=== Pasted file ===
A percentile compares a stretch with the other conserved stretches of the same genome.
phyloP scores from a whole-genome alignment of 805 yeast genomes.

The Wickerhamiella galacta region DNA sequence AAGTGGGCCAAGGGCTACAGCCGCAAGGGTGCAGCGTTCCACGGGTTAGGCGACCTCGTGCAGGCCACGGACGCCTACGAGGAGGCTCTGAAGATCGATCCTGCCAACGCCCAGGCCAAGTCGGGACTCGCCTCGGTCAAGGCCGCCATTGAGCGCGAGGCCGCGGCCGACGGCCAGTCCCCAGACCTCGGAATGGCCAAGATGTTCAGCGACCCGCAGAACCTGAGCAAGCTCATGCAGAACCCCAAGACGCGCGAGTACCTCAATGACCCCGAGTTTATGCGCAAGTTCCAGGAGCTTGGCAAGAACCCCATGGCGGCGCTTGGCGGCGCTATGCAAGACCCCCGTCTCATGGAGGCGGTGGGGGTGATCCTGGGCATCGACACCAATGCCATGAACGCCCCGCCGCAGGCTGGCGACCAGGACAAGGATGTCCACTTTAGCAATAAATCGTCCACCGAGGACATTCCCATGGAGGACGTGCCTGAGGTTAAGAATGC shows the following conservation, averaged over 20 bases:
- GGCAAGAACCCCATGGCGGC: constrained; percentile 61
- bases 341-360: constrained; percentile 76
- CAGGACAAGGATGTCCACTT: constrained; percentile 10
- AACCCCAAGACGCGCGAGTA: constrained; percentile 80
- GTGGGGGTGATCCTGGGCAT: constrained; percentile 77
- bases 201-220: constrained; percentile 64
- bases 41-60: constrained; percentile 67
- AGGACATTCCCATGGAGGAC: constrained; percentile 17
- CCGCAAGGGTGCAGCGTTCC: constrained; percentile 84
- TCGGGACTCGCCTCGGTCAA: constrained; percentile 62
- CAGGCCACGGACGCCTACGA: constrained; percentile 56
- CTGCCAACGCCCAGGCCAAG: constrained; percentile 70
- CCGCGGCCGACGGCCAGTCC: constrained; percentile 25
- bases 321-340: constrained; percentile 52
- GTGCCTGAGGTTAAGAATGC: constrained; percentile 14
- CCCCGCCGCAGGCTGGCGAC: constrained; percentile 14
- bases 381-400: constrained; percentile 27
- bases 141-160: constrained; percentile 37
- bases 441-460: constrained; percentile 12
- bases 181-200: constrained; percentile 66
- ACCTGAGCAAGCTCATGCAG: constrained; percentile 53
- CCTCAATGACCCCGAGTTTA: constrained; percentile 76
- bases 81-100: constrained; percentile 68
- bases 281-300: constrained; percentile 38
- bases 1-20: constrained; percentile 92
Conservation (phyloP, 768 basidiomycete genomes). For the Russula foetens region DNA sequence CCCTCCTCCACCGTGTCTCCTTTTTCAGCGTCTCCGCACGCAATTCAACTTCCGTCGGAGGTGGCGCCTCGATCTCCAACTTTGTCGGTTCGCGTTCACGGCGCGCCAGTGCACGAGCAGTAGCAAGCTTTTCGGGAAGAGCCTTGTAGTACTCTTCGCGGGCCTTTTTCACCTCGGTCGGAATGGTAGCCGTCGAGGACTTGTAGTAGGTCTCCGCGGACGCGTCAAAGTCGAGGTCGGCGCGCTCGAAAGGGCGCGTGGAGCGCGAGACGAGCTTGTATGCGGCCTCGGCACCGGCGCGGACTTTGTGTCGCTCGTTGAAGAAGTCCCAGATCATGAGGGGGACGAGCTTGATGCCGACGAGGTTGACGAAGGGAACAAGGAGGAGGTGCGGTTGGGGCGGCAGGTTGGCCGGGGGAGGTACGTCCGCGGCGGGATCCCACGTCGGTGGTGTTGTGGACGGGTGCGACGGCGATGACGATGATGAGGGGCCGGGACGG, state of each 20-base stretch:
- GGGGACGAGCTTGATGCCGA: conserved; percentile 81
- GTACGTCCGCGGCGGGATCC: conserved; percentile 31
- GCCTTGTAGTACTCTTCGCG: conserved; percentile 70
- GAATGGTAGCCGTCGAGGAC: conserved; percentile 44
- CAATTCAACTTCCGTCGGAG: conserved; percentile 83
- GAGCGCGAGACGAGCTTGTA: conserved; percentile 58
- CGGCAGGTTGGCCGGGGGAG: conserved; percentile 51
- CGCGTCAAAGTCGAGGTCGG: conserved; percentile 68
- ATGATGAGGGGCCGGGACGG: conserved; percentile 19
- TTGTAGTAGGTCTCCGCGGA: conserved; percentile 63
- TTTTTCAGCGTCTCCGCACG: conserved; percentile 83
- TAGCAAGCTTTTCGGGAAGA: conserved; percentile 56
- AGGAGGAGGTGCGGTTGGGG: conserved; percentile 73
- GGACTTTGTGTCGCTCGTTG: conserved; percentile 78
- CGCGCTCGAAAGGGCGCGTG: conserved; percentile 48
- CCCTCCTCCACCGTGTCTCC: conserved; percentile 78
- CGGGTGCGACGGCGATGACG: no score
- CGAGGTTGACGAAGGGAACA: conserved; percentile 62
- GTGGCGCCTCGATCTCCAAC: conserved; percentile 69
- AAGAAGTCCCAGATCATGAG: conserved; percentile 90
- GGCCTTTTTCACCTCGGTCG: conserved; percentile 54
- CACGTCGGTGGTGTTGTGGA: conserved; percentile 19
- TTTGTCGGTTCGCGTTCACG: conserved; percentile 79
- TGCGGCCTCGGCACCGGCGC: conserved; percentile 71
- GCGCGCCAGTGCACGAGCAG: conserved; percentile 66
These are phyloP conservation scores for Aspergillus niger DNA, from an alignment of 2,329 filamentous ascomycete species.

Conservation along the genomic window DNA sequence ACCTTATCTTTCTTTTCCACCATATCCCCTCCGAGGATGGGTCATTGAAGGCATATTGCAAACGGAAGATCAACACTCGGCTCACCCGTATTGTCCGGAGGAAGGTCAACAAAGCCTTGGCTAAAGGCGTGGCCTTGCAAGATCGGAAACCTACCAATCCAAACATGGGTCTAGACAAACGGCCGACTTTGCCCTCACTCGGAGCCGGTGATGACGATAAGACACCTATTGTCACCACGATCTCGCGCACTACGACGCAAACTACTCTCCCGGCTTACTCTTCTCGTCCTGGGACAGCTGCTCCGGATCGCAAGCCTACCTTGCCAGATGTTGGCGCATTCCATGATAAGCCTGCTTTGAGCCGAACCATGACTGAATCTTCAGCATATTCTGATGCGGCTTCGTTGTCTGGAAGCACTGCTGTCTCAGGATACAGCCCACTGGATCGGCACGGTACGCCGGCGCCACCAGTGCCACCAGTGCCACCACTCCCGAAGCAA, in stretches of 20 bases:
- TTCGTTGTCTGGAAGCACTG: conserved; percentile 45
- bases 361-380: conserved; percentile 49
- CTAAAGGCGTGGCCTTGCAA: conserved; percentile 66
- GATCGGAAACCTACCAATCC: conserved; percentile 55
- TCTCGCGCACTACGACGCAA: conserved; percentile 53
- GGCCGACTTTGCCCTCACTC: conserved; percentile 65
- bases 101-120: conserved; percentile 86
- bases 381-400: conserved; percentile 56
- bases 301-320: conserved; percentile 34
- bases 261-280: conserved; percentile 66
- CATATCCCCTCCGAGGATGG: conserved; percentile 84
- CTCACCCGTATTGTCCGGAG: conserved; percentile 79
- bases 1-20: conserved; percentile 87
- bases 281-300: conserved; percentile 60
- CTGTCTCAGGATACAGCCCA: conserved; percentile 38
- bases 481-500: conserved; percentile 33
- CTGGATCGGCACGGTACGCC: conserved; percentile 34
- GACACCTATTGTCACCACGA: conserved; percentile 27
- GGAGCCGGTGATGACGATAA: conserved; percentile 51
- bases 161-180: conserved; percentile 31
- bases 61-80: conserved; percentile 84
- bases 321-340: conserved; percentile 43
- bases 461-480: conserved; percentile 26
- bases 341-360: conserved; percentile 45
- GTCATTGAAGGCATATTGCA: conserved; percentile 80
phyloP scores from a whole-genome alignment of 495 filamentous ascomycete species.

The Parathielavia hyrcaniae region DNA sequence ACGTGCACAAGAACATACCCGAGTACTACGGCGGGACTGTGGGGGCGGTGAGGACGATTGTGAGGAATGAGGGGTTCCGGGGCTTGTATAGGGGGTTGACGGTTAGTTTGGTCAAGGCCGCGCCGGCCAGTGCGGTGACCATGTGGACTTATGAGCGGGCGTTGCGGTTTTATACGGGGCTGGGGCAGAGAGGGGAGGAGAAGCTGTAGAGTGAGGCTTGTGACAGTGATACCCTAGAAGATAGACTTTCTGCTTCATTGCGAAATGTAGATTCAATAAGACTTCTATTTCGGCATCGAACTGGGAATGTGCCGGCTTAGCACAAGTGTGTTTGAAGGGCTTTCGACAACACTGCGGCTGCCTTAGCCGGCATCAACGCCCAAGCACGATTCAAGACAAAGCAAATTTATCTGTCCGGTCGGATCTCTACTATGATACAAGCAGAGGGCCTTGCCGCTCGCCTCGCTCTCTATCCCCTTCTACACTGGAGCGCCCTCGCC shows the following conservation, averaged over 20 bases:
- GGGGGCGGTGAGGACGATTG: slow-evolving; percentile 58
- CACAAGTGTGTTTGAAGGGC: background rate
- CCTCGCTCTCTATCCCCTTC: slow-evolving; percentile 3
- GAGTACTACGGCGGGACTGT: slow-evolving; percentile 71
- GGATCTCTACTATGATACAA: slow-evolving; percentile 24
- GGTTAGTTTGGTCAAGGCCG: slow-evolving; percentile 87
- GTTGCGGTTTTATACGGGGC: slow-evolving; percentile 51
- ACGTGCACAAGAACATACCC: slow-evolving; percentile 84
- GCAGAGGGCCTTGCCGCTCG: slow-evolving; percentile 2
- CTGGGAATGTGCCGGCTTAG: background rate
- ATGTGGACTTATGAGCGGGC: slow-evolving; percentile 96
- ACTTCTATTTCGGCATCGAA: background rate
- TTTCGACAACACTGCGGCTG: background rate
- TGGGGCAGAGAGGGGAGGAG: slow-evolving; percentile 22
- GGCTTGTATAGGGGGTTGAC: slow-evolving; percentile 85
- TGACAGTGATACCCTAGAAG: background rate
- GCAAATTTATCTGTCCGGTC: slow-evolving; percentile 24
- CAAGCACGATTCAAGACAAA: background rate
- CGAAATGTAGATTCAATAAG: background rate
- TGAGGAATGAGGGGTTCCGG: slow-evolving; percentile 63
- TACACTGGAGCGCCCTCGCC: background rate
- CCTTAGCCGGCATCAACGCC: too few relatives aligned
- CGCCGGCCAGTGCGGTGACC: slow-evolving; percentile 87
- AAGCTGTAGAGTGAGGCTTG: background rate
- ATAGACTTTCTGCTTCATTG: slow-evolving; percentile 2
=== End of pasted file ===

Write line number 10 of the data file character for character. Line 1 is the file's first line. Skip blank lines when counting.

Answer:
- bases 41-60: constrained; percentile 67